Pharmacies in hospitals and clinics in the developing world often have trouble keeping essential medicines in stock. For more than 25 years, HPIC has worked to increase access to medicine for the most vulnerable communities in the world, mainly through the provision of medical relief.
A donation of medicine from Health Partners International of Canada arrived at the right moment. Ali will receive Clopidogrel at no cost. At least 5,500 people with cardiac issues in Lebanon will beneﬁt from this donation over the coming year.
Building on the success of the government-funded project in Afghanistan, HPIC began a new project in 2015 to help medical staff forecast, monitor and distribute their stocks effectively, with the objective of eliminating stock outs and preventing good medicine from expiring before it can be used.
Courtesy of IMC
MAJOR RELIEF OPERATION FOR SYRIAN REFUGEE CRISIS During the ﬁfth year of the Syrian refugee crisis, HPIC responded with needed medical relief to various countries with several partner organizations and equipped medical volunteers for mission trips. The scale of need is huge and the crisis shows no signs of ending. Meanwhile children and adults are in need of medical attention. HPIC can conﬁdently state that more than 50,000 Syrian refugees were treated thanks to multiple provisions of medical relief, via airlifts and containers as well as in the form of Humanitarian Medical Kits.
One of the people that HPIC helped is a grandfather named Ali, who ﬂed Aleppo in 2012 and sought refuge in Lebanon. Our partner agency ANERA related the story in a report to us: Oussama, a 43-year old father of four, ﬂed to Lebanon with his wife and parents leaving behind an extended family, a grocery store, and all his dreams. He and his family resettled in the Lebanese mountains in a two-room house that lacks heat, electricity and access to clean water. Then more bad news arrived: “We received a disturbing phone call informing us of the death of my uncle and all his family in heavy shelling over
Stronger Together, a funding collective, gave HPIC critical funding to develop a pharmaceutical inventory management database system. In mid-2016, HPIC will be ready to pilot the database.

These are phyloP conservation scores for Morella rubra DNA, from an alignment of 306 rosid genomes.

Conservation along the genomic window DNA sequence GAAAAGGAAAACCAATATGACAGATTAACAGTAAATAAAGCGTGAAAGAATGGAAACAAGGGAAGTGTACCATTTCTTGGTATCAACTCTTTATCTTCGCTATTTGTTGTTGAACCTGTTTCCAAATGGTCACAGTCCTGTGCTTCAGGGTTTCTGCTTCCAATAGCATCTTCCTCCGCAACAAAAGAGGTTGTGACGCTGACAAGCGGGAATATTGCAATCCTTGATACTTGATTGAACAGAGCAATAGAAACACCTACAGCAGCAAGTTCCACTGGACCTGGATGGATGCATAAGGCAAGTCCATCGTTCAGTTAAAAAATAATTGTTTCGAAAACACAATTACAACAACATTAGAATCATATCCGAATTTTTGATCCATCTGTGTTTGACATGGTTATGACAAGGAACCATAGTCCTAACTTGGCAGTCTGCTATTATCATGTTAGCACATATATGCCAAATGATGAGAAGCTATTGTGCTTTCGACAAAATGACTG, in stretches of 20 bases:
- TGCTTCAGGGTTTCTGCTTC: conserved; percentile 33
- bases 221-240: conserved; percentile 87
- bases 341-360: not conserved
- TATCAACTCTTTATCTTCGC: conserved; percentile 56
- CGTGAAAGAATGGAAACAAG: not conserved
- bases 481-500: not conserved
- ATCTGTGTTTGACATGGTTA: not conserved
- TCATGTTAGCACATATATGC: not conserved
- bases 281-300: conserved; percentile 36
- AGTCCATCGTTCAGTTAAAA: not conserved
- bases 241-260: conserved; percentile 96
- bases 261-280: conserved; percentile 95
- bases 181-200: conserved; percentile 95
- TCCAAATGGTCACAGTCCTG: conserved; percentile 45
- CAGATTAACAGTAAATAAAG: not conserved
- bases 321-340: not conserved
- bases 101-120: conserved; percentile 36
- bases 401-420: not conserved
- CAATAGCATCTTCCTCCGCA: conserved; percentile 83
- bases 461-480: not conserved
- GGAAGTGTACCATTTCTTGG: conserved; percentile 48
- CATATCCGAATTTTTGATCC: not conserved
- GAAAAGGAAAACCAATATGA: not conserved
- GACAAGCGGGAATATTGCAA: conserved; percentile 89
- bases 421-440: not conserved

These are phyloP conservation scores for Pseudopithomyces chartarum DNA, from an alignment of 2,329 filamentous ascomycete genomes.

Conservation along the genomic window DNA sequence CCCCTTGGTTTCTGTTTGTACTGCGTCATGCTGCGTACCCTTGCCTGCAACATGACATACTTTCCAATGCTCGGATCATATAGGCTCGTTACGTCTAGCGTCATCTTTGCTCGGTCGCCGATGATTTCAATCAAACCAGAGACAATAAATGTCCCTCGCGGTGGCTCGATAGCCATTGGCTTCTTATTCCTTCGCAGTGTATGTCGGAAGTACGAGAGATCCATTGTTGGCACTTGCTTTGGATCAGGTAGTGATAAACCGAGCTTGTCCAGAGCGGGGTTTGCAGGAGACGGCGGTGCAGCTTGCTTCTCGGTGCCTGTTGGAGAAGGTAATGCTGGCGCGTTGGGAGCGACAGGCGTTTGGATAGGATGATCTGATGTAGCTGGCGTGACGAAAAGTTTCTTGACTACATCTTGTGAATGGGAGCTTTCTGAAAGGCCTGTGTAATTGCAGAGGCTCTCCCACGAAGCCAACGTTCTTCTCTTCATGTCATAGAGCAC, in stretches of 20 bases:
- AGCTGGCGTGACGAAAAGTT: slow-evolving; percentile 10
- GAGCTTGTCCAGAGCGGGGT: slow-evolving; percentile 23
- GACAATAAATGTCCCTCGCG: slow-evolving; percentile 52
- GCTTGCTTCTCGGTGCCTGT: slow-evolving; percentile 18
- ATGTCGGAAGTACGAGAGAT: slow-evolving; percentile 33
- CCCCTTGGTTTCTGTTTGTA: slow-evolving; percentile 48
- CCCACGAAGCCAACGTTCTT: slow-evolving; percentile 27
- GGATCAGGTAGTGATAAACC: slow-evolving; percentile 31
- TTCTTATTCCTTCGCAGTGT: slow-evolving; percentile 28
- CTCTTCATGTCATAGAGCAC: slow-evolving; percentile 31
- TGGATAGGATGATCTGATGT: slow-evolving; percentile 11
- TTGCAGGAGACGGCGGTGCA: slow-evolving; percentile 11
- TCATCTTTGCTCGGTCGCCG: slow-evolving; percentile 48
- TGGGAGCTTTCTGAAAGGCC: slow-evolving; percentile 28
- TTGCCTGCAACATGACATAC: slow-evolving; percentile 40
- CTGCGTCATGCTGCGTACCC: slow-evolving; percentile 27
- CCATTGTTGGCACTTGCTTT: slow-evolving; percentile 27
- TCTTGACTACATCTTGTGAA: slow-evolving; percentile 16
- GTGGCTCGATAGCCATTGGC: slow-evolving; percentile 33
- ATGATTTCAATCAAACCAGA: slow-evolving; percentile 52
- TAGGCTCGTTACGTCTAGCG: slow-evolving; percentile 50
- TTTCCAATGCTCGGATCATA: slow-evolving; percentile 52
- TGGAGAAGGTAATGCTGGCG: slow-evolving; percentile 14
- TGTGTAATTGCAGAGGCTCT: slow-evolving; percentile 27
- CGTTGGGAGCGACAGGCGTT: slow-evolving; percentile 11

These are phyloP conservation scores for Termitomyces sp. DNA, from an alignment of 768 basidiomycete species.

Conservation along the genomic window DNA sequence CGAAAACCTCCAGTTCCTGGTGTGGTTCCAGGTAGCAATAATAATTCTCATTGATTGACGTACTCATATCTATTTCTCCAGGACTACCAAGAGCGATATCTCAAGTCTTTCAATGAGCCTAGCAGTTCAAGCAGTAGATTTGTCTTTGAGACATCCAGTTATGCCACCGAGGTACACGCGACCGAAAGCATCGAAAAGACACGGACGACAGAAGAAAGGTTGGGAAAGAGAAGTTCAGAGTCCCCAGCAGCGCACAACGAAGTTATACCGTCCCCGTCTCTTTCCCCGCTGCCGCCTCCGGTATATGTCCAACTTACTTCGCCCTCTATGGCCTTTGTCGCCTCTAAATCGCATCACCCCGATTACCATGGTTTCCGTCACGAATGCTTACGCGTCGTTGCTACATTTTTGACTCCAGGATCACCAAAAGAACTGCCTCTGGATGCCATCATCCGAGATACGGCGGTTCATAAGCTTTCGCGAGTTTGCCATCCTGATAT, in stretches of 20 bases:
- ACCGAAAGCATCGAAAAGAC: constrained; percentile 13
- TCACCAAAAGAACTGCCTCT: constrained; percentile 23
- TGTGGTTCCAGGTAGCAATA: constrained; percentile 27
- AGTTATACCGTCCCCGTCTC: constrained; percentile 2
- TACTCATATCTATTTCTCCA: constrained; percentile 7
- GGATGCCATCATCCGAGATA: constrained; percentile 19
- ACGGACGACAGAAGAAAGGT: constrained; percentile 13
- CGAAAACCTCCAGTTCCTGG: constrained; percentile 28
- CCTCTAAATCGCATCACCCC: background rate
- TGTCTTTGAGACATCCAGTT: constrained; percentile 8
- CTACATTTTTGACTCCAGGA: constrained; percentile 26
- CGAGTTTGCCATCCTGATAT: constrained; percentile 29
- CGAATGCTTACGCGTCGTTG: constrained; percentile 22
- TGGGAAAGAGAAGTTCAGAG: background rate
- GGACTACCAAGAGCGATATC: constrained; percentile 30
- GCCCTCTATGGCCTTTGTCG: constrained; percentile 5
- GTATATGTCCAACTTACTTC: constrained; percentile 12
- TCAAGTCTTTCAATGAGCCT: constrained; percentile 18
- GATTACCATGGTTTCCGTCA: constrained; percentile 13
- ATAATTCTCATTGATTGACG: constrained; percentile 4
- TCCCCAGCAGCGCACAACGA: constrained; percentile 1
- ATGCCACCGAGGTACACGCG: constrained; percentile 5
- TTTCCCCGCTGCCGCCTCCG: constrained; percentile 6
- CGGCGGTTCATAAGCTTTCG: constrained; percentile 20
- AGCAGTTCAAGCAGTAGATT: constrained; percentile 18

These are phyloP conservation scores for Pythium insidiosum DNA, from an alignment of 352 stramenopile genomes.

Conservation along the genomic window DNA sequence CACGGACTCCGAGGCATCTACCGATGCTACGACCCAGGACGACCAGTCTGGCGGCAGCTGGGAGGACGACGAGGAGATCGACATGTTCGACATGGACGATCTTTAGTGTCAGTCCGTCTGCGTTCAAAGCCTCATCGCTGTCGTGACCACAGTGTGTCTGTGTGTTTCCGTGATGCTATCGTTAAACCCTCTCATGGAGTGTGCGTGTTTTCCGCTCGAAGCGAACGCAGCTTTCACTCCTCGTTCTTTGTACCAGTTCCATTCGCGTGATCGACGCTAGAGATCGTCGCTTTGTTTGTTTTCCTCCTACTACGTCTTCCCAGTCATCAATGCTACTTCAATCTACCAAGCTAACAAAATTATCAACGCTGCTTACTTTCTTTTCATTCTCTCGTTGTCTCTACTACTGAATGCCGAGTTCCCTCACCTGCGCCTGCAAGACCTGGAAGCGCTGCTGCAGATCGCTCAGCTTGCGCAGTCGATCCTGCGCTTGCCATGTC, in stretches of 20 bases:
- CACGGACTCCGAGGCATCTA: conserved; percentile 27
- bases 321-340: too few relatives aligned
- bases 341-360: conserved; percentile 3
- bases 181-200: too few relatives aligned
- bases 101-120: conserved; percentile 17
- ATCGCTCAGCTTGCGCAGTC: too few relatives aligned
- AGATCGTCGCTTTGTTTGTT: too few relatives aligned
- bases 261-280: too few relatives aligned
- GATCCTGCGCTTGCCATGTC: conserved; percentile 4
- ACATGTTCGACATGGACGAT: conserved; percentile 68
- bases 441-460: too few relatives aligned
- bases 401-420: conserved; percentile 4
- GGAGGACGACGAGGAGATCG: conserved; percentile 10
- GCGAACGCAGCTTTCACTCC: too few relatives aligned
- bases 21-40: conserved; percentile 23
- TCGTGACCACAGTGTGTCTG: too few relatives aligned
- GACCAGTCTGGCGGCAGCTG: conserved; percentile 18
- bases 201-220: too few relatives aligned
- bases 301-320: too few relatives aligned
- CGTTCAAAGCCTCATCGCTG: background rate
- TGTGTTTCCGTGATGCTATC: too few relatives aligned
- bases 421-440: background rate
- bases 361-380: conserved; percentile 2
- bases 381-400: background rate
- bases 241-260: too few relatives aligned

Fcpmb;!We began sending medicines in 2014, but also airlifted 2 shipments to International Medical Corps in 2015. IMC was one of the few organizations that set up Ebola treatment centres. HPIC sent speciﬁcally requested medicines for this outbreak and we are happy to report that the virus is under control. Impact: 12,000 full courses of medical treatment South Sudan: This is a forgotten and protracted crisis. We sent two shipments with International Medical Corps. Impact: 6,724 full courses of medical treatment
Ali’s heart medicine was too expensive for his family to afford. Fortunately, HPIC was able to help with a timely delivery of medicine to ANERA in Lebanon. Courtesy: ANERA
With the knowledge that medicines are so important and
resources are often limited in the developing world, HPIC has developed ways in which to improve the supply and use of medicines while minimizing costs.
Village elders thankful for maternal care provided through HPIC and The Salvation Army HPIC has been working with several partners in the ﬁeld of Mother-Child Health. The needs of mothers and children is a special emphasis in many HPIC projects. Here is a story submitted by The Salvation Army about a Kenyan mother named Helen (pictured on the front page) who beneﬁtted from care provided by health workers using HPIC’s mother-child health kits. Helen is 9 months pregnant with her third child. She already has two children, aged 4 and 2. Helen has been to The Salvation Army clinic set up under the tree seven times. When she was asked where she will deliver, her answer was: “At The Salvation Army Kalonya health centre.” Village elders in Helen’s community said: “We have been waiting for you since morning. We are so grateful for this service. These medicines are helping our community. There is no other health facility near our village.”
Impact and highlights of the mission of Health Partners International of Canada (HPIC) in 2015